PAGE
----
While serving as a juror for a large group exhibition, I had to view a number of professional artist resumes. Overall, the experience was less than pleasant.
I was shocked and dismayed by the disorganization I encountered. One resume did not have the artist’s name at the top–if they had been selected, there would have been no way to contact them (this is true I swear). Several resumes did not include basic contact information. Others included lengthy descriptions of professional experiences that had nothing to do with an art career, and still others were difficult to navigate, with pages and pages of small-type font. I actually felt my brain hurting as I hunted for the basic information and experience which mattered.
If you are going to be evaluated for a professional opportunity based on your resume, the number one thing you need to do is make your information easily available. Make the font legible. Keep the size large enough to read without reading glasses. Use bullets and clearly separated or labelled sections. Is there enough white space? Too much white space? If you fail to cover these basics, your resume will be useless.
The Art Resume vs. The Employment Resume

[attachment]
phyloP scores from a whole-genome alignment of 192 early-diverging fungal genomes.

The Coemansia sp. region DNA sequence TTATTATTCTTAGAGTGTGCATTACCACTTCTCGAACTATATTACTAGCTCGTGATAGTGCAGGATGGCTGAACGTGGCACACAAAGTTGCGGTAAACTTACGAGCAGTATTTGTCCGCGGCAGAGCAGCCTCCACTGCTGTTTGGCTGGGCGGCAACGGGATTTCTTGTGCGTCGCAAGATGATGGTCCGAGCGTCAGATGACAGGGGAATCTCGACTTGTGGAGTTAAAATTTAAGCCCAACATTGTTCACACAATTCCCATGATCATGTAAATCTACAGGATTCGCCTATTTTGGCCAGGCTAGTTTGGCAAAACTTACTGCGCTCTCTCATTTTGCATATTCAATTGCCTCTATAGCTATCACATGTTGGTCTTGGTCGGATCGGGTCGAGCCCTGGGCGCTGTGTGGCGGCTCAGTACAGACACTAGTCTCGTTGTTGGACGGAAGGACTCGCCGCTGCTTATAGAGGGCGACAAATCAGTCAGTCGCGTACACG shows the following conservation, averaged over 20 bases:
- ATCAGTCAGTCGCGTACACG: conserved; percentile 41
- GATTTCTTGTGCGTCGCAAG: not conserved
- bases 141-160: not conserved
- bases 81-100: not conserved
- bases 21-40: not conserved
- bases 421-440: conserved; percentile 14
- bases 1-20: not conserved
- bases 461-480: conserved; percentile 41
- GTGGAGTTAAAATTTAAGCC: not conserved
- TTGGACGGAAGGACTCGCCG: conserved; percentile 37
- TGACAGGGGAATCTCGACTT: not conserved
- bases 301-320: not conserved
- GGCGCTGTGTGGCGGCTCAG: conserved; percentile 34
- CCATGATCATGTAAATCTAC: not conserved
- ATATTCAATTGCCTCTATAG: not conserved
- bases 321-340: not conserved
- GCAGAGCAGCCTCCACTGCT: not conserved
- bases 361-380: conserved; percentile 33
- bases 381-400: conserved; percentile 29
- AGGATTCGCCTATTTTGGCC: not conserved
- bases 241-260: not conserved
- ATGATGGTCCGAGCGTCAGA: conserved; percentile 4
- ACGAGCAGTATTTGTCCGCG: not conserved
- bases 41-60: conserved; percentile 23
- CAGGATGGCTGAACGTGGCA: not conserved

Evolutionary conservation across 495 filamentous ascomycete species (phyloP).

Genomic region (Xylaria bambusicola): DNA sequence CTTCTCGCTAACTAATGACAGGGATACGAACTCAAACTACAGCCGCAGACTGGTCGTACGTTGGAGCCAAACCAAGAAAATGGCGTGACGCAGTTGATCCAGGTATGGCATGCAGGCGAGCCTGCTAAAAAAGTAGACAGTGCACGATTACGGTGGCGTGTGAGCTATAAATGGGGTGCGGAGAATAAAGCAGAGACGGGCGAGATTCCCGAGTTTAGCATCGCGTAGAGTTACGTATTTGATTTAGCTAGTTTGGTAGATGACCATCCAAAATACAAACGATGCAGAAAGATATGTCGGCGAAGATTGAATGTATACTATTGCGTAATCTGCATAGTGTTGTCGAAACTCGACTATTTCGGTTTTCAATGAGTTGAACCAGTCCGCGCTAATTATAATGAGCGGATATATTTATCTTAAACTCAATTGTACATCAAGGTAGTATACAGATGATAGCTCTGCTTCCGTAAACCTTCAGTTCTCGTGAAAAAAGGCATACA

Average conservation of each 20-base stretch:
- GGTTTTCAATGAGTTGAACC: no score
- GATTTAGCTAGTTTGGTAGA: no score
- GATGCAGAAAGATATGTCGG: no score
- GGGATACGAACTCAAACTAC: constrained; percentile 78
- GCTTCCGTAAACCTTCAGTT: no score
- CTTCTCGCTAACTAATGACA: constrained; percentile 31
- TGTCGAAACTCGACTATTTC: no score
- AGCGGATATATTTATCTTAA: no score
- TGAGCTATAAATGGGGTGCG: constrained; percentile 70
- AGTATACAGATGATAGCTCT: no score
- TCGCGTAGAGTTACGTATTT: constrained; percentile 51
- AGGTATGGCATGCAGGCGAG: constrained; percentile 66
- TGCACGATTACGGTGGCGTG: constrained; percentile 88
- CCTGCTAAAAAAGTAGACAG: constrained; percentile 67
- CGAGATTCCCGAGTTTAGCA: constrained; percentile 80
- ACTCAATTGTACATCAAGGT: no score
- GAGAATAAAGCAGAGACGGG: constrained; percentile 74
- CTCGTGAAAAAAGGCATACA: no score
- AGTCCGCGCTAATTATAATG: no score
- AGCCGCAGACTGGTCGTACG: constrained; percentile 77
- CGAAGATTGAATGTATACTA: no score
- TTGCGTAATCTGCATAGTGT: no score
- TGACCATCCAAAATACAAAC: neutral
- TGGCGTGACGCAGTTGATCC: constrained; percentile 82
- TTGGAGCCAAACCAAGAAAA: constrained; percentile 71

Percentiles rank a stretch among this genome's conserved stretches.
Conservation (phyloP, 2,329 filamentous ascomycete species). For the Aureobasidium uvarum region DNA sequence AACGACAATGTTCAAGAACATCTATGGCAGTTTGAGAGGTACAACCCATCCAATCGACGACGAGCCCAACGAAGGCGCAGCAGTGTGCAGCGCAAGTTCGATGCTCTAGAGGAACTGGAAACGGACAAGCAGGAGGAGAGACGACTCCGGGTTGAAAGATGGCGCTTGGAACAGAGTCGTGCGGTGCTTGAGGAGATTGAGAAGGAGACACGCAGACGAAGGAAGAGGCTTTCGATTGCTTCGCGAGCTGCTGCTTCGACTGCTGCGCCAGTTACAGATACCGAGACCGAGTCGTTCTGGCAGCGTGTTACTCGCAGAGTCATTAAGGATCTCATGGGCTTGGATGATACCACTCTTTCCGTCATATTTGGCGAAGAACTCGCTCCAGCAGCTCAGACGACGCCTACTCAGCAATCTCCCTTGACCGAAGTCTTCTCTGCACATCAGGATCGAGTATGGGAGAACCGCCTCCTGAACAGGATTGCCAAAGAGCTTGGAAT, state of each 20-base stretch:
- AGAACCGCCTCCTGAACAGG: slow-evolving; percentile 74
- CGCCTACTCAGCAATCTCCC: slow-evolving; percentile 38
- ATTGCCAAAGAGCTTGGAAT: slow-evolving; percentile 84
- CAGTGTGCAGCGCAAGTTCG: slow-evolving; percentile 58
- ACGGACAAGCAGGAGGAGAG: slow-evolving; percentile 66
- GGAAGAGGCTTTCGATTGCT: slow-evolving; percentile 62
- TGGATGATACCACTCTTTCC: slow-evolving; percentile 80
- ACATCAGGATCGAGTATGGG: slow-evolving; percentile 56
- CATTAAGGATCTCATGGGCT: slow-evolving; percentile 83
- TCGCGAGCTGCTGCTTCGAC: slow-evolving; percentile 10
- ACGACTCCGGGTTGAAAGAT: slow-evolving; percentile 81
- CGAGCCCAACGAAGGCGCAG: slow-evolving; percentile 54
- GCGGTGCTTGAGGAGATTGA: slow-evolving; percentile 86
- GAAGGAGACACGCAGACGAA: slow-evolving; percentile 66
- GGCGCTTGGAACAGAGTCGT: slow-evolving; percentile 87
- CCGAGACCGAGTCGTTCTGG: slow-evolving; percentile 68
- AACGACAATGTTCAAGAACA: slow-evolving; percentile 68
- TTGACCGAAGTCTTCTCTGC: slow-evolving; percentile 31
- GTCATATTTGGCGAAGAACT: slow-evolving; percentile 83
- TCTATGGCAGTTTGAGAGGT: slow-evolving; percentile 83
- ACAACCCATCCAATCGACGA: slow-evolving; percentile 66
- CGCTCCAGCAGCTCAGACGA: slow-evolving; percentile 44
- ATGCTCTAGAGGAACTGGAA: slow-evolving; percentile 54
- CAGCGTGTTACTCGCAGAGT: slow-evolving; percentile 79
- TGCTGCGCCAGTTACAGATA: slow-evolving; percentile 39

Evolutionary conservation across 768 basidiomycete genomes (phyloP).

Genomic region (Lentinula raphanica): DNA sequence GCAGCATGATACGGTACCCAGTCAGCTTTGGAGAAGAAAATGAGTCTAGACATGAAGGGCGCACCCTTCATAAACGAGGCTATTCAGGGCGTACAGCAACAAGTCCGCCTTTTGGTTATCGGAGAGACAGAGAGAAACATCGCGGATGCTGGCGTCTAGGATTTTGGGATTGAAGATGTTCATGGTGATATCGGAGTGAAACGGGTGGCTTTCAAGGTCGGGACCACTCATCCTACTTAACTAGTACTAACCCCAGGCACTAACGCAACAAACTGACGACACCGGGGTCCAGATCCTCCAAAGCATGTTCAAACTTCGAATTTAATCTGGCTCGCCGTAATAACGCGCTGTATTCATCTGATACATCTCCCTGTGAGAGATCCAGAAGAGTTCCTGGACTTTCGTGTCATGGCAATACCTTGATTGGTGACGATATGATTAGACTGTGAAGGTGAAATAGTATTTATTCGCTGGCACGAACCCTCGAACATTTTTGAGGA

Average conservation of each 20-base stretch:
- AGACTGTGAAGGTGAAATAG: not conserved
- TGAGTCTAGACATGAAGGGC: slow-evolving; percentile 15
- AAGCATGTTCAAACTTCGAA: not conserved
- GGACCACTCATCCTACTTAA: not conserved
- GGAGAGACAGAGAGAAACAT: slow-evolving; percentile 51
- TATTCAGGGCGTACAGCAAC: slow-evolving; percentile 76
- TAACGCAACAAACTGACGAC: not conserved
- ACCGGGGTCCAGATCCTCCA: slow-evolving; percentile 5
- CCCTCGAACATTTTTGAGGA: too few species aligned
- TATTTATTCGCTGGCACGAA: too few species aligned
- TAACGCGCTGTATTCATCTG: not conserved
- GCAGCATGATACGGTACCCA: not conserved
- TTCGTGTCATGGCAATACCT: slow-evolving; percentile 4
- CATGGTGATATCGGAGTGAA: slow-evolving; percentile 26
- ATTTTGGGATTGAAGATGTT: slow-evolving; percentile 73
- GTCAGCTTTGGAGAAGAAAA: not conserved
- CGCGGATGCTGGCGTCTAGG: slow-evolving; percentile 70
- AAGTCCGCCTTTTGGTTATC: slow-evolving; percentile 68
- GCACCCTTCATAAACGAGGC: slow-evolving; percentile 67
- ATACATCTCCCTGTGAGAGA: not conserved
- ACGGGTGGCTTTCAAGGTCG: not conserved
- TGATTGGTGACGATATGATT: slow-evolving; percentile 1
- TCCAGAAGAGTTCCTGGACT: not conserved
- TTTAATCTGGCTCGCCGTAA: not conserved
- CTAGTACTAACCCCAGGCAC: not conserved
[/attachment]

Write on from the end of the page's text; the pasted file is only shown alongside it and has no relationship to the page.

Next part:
Art resumes are quite different than an employment resume. The purpose of an art resume is to help an artist to win awards and grants, to gain acceptance into a residency program, or to achieve exhibition opportunities. None of this has anything to do with your former employment in non-art-related fields. You will want to leave your employment experience out, for the most part.
Another main issue: length. Typically, an art resume is two to three pages long. If you are asked for a Curriculum Vitae (CV), this document can be many pages in length and include everything you’ve ever done in art related fields, but a resume really should be no longer than two pages. Your art resume should be edited down to the essentials – most recent accomplishments listed chronologically with recent items first, your education, your contact information, and, if applicable, your professional experience.
Resume Goals and Considerations
Who is your audience? What is your goal? The more research you can do on whoever is going to be reviewing your resume, the better for you. How can you make yourself look most appealing to your audience? Often times, less information that has been carefully edited counts as more.
Categories and Sections:
1. Contact Information
Contact information is always first. Include your name, address, phone, email, and website. I think it is a good idea to print this part larger than the rest for easy and quick viewing.
Education goes next. Include your most recent degrees first. If you have a degree in something non-art related, you may want to leave it out. Competitive artist residencies can also be listed here as well.
3. Awards and Honors
I suggest putting ‘Awards and Honors’ next, if you have any. This category is important because it distinguishes you from all the other candidates. If you have been awarded a grant, put it here. If you received an art award at college graduation, it goes here. Any ‘Best in Show’ awards, cash prizes, or other distinctions go here. These items are a big deal.
4. Solo Exhibitions